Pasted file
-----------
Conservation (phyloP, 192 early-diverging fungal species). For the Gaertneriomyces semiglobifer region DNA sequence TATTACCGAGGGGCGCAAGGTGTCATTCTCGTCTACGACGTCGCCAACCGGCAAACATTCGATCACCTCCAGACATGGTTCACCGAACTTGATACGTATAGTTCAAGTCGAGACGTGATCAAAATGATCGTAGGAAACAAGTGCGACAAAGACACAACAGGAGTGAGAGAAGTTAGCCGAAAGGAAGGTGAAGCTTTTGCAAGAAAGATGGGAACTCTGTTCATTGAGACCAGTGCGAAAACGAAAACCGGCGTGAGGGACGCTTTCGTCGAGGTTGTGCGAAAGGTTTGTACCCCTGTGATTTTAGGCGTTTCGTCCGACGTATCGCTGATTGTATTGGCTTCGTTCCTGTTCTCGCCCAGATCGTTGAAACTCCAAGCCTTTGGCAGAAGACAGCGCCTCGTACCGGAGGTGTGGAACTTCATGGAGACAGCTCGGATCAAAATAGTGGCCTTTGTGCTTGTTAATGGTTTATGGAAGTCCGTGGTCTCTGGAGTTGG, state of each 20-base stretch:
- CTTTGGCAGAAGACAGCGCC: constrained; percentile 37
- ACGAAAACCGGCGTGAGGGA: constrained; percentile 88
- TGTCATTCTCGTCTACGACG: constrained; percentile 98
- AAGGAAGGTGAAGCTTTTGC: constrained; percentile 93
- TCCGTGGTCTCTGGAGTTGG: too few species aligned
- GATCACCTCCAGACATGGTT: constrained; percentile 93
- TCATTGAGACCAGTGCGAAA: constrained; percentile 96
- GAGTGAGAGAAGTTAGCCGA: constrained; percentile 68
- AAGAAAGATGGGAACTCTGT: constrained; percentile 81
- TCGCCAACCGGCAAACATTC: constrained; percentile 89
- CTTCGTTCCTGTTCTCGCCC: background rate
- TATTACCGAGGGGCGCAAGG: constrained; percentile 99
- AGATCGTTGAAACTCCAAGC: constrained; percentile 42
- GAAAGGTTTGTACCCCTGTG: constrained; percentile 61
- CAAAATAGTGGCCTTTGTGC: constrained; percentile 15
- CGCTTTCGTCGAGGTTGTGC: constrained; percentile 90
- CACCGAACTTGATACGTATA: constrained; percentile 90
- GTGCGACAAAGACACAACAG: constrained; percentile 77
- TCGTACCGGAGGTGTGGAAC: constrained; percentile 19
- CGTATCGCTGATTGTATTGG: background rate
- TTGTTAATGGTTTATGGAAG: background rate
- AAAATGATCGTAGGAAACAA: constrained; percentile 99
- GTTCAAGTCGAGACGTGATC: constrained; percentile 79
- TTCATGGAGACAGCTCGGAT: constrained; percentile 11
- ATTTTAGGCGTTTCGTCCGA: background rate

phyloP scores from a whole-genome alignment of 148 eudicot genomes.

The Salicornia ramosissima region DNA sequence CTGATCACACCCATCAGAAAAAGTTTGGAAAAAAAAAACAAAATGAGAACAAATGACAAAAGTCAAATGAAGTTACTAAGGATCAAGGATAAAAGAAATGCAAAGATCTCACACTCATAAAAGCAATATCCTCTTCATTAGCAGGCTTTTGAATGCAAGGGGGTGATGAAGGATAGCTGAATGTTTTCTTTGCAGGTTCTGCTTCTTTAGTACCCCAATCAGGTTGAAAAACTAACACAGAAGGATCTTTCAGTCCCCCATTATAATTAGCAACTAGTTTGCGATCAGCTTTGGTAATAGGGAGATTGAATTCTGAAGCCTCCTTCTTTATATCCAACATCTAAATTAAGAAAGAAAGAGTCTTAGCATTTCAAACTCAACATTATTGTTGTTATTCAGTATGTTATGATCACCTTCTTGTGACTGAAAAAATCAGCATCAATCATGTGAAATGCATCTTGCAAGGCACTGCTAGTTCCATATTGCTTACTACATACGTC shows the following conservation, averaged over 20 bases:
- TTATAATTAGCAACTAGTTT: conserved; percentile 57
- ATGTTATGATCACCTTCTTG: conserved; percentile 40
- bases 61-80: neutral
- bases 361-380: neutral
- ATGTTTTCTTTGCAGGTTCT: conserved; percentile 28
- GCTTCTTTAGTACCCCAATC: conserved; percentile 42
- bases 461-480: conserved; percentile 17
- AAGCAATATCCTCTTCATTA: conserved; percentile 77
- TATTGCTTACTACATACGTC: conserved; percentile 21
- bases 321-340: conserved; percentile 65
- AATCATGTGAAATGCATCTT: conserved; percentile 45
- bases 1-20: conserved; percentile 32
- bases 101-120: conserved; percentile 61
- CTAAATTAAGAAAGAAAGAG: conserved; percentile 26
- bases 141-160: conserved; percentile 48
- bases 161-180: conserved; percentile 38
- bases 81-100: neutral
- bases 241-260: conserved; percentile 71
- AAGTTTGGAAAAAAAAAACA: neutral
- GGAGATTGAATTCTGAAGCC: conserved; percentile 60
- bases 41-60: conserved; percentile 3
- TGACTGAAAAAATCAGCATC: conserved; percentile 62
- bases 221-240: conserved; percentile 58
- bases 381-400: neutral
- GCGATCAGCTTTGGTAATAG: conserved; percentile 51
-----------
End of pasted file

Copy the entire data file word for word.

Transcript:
Conservation (phyloP, 192 early-diverging fungal species). For the Gaertneriomyces semiglobifer region DNA sequence TATTACCGAGGGGCGCAAGGTGTCATTCTCGTCTACGACGTCGCCAACCGGCAAACATTCGATCACCTCCAGACATGGTTCACCGAACTTGATACGTATAGTTCAAGTCGAGACGTGATCAAAATGATCGTAGGAAACAAGTGCGACAAAGACACAACAGGAGTGAGAGAAGTTAGCCGAAAGGAAGGTGAAGCTTTTGCAAGAAAGATGGGAACTCTGTTCATTGAGACCAGTGCGAAAACGAAAACCGGCGTGAGGGACGCTTTCGTCGAGGTTGTGCGAAAGGTTTGTACCCCTGTGATTTTAGGCGTTTCGTCCGACGTATCGCTGATTGTATTGGCTTCGTTCCTGTTCTCGCCCAGATCGTTGAAACTCCAAGCCTTTGGCAGAAGACAGCGCCTCGTACCGGAGGTGTGGAACTTCATGGAGACAGCTCGGATCAAAATAGTGGCCTTTGTGCTTGTTAATGGTTTATGGAAGTCCGTGGTCTCTGGAGTTGG, state of each 20-base stretch:
- CTTTGGCAGAAGACAGCGCC: constrained; percentile 37
- ACGAAAACCGGCGTGAGGGA: constrained; percentile 88
- TGTCATTCTCGTCTACGACG: constrained; percentile 98
- AAGGAAGGTGAAGCTTTTGC: constrained; percentile 93
- TCCGTGGTCTCTGGAGTTGG: too few species aligned
- GATCACCTCCAGACATGGTT: constrained; percentile 93
- TCATTGAGACCAGTGCGAAA: constrained; percentile 96
- GAGTGAGAGAAGTTAGCCGA: constrained; percentile 68
- AAGAAAGATGGGAACTCTGT: constrained; percentile 81
- TCGCCAACCGGCAAACATTC: constrained; percentile 89
- CTTCGTTCCTGTTCTCGCCC: background rate
- TATTACCGAGGGGCGCAAGG: constrained; percentile 99
- AGATCGTTGAAACTCCAAGC: constrained; percentile 42
- GAAAGGTTTGTACCCCTGTG: constrained; percentile 61
- CAAAATAGTGGCCTTTGTGC: constrained; percentile 15
- CGCTTTCGTCGAGGTTGTGC: constrained; percentile 90
- CACCGAACTTGATACGTATA: constrained; percentile 90
- GTGCGACAAAGACACAACAG: constrained; percentile 77
- TCGTACCGGAGGTGTGGAAC: constrained; percentile 19
- CGTATCGCTGATTGTATTGG: background rate
- TTGTTAATGGTTTATGGAAG: background rate
- AAAATGATCGTAGGAAACAA: constrained; percentile 99
- GTTCAAGTCGAGACGTGATC: constrained; percentile 79
- TTCATGGAGACAGCTCGGAT: constrained; percentile 11
- ATTTTAGGCGTTTCGTCCGA: background rate

phyloP scores from a whole-genome alignment of 148 eudicot genomes.

The Salicornia ramosissima region DNA sequence CTGATCACACCCATCAGAAAAAGTTTGGAAAAAAAAAACAAAATGAGAACAAATGACAAAAGTCAAATGAAGTTACTAAGGATCAAGGATAAAAGAAATGCAAAGATCTCACACTCATAAAAGCAATATCCTCTTCATTAGCAGGCTTTTGAATGCAAGGGGGTGATGAAGGATAGCTGAATGTTTTCTTTGCAGGTTCTGCTTCTTTAGTACCCCAATCAGGTTGAAAAACTAACACAGAAGGATCTTTCAGTCCCCCATTATAATTAGCAACTAGTTTGCGATCAGCTTTGGTAATAGGGAGATTGAATTCTGAAGCCTCCTTCTTTATATCCAACATCTAAATTAAGAAAGAAAGAGTCTTAGCATTTCAAACTCAACATTATTGTTGTTATTCAGTATGTTATGATCACCTTCTTGTGACTGAAAAAATCAGCATCAATCATGTGAAATGCATCTTGCAAGGCACTGCTAGTTCCATATTGCTTACTACATACGTC shows the following conservation, averaged over 20 bases:
- TTATAATTAGCAACTAGTTT: conserved; percentile 57
- ATGTTATGATCACCTTCTTG: conserved; percentile 40
- bases 61-80: neutral
- bases 361-380: neutral
- ATGTTTTCTTTGCAGGTTCT: conserved; percentile 28
- GCTTCTTTAGTACCCCAATC: conserved; percentile 42
- bases 461-480: conserved; percentile 17
- AAGCAATATCCTCTTCATTA: conserved; percentile 77
- TATTGCTTACTACATACGTC: conserved; percentile 21
- bases 321-340: conserved; percentile 65
- AATCATGTGAAATGCATCTT: conserved; percentile 45
- bases 1-20: conserved; percentile 32
- bases 101-120: conserved; percentile 61
- CTAAATTAAGAAAGAAAGAG: conserved; percentile 26
- bases 141-160: conserved; percentile 48
- bases 161-180: conserved; percentile 38
- bases 81-100: neutral
- bases 241-260: conserved; percentile 71
- AAGTTTGGAAAAAAAAAACA: neutral
- GGAGATTGAATTCTGAAGCC: conserved; percentile 60
- bases 41-60: conserved; percentile 3
- TGACTGAAAAAATCAGCATC: conserved; percentile 62
- bases 221-240: conserved; percentile 58
- bases 381-400: neutral
- GCGATCAGCTTTGGTAATAG: conserved; percentile 51